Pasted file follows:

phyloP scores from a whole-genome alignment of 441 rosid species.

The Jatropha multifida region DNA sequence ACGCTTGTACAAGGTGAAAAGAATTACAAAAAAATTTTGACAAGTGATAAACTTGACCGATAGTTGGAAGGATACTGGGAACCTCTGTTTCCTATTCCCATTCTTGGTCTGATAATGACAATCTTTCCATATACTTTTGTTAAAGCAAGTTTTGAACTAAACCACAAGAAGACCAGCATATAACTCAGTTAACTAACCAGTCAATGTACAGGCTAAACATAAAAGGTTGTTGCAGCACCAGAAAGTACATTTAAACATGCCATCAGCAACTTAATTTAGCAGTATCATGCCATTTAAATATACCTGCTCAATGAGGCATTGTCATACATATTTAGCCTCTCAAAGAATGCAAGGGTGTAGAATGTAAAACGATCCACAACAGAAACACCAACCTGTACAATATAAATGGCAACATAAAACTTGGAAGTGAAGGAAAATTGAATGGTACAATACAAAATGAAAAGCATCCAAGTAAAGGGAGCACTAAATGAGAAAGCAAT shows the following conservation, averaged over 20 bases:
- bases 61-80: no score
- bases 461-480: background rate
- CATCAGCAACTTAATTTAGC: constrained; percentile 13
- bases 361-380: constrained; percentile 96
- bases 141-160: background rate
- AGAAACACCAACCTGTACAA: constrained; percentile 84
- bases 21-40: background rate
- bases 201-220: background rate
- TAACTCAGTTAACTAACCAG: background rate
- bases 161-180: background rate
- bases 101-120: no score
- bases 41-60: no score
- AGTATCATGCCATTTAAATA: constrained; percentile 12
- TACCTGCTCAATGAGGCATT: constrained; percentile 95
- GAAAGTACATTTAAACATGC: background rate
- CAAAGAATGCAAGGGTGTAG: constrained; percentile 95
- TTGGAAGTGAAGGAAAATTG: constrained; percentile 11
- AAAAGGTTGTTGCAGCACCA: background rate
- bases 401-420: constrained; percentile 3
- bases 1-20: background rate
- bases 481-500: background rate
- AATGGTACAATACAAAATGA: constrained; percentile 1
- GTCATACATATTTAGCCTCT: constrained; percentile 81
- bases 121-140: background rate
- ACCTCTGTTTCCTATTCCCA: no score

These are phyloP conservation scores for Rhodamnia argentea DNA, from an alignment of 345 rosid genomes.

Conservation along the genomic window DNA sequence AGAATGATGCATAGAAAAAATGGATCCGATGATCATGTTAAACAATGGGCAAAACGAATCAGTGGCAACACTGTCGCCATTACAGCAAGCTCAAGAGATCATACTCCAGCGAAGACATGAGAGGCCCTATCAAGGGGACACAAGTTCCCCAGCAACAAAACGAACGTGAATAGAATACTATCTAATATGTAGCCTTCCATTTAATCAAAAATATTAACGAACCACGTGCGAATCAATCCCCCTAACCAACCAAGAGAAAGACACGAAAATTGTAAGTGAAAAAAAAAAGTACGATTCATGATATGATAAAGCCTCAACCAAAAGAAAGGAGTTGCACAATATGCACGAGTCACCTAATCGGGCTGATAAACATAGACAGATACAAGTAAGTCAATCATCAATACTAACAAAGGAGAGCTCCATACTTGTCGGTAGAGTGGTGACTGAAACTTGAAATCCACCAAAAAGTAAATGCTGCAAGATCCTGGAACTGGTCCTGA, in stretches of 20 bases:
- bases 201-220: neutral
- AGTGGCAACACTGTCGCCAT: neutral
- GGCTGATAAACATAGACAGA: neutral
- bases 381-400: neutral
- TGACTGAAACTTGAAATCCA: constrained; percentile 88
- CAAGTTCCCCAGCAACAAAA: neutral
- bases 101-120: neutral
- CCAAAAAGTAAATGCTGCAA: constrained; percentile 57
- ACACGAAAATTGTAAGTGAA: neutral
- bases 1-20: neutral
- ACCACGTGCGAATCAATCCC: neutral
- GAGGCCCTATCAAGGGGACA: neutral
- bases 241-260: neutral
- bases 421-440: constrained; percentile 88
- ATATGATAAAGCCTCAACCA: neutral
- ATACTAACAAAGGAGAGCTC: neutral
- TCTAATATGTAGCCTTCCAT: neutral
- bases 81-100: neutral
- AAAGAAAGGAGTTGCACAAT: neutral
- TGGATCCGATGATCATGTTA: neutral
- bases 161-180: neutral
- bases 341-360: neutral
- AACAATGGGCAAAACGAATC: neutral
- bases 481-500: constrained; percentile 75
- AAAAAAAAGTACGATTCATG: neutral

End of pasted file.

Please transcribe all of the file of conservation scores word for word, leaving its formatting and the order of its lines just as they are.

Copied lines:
phyloP scores from a whole-genome alignment of 441 rosid species.

The Jatropha multifida region DNA sequence ACGCTTGTACAAGGTGAAAAGAATTACAAAAAAATTTTGACAAGTGATAAACTTGACCGATAGTTGGAAGGATACTGGGAACCTCTGTTTCCTATTCCCATTCTTGGTCTGATAATGACAATCTTTCCATATACTTTTGTTAAAGCAAGTTTTGAACTAAACCACAAGAAGACCAGCATATAACTCAGTTAACTAACCAGTCAATGTACAGGCTAAACATAAAAGGTTGTTGCAGCACCAGAAAGTACATTTAAACATGCCATCAGCAACTTAATTTAGCAGTATCATGCCATTTAAATATACCTGCTCAATGAGGCATTGTCATACATATTTAGCCTCTCAAAGAATGCAAGGGTGTAGAATGTAAAACGATCCACAACAGAAACACCAACCTGTACAATATAAATGGCAACATAAAACTTGGAAGTGAAGGAAAATTGAATGGTACAATACAAAATGAAAAGCATCCAAGTAAAGGGAGCACTAAATGAGAAAGCAAT shows the following conservation, averaged over 20 bases:
- bases 61-80: no score
- bases 461-480: background rate
- CATCAGCAACTTAATTTAGC: constrained; percentile 13
- bases 361-380: constrained; percentile 96
- bases 141-160: background rate
- AGAAACACCAACCTGTACAA: constrained; percentile 84
- bases 21-40: background rate
- bases 201-220: background rate
- TAACTCAGTTAACTAACCAG: background rate
- bases 161-180: background rate
- bases 101-120: no score
- bases 41-60: no score
- AGTATCATGCCATTTAAATA: constrained; percentile 12
- TACCTGCTCAATGAGGCATT: constrained; percentile 95
- GAAAGTACATTTAAACATGC: background rate
- CAAAGAATGCAAGGGTGTAG: constrained; percentile 95
- TTGGAAGTGAAGGAAAATTG: constrained; percentile 11
- AAAAGGTTGTTGCAGCACCA: background rate
- bases 401-420: constrained; percentile 3
- bases 1-20: background rate
- bases 481-500: background rate
- AATGGTACAATACAAAATGA: constrained; percentile 1
- GTCATACATATTTAGCCTCT: constrained; percentile 81
- bases 121-140: background rate
- ACCTCTGTTTCCTATTCCCA: no score

These are phyloP conservation scores for Rhodamnia argentea DNA, from an alignment of 345 rosid genomes.

Conservation along the genomic window DNA sequence AGAATGATGCATAGAAAAAATGGATCCGATGATCATGTTAAACAATGGGCAAAACGAATCAGTGGCAACACTGTCGCCATTACAGCAAGCTCAAGAGATCATACTCCAGCGAAGACATGAGAGGCCCTATCAAGGGGACACAAGTTCCCCAGCAACAAAACGAACGTGAATAGAATACTATCTAATATGTAGCCTTCCATTTAATCAAAAATATTAACGAACCACGTGCGAATCAATCCCCCTAACCAACCAAGAGAAAGACACGAAAATTGTAAGTGAAAAAAAAAAGTACGATTCATGATATGATAAAGCCTCAACCAAAAGAAAGGAGTTGCACAATATGCACGAGTCACCTAATCGGGCTGATAAACATAGACAGATACAAGTAAGTCAATCATCAATACTAACAAAGGAGAGCTCCATACTTGTCGGTAGAGTGGTGACTGAAACTTGAAATCCACCAAAAAGTAAATGCTGCAAGATCCTGGAACTGGTCCTGA, in stretches of 20 bases:
- bases 201-220: neutral
- AGTGGCAACACTGTCGCCAT: neutral
- GGCTGATAAACATAGACAGA: neutral
- bases 381-400: neutral
- TGACTGAAACTTGAAATCCA: constrained; percentile 88
- CAAGTTCCCCAGCAACAAAA: neutral
- bases 101-120: neutral
- CCAAAAAGTAAATGCTGCAA: constrained; percentile 57
- ACACGAAAATTGTAAGTGAA: neutral
- bases 1-20: neutral
- ACCACGTGCGAATCAATCCC: neutral
- GAGGCCCTATCAAGGGGACA: neutral
- bases 241-260: neutral
- bases 421-440: constrained; percentile 88
- ATATGATAAAGCCTCAACCA: neutral
- ATACTAACAAAGGAGAGCTC: neutral
- TCTAATATGTAGCCTTCCAT: neutral
- bases 81-100: neutral
- AAAGAAAGGAGTTGCACAAT: neutral
- TGGATCCGATGATCATGTTA: neutral
- bases 161-180: neutral
- bases 341-360: neutral
- AACAATGGGCAAAACGAATC: neutral
- bases 481-500: constrained; percentile 75
- AAAAAAAAGTACGATTCATG: neutral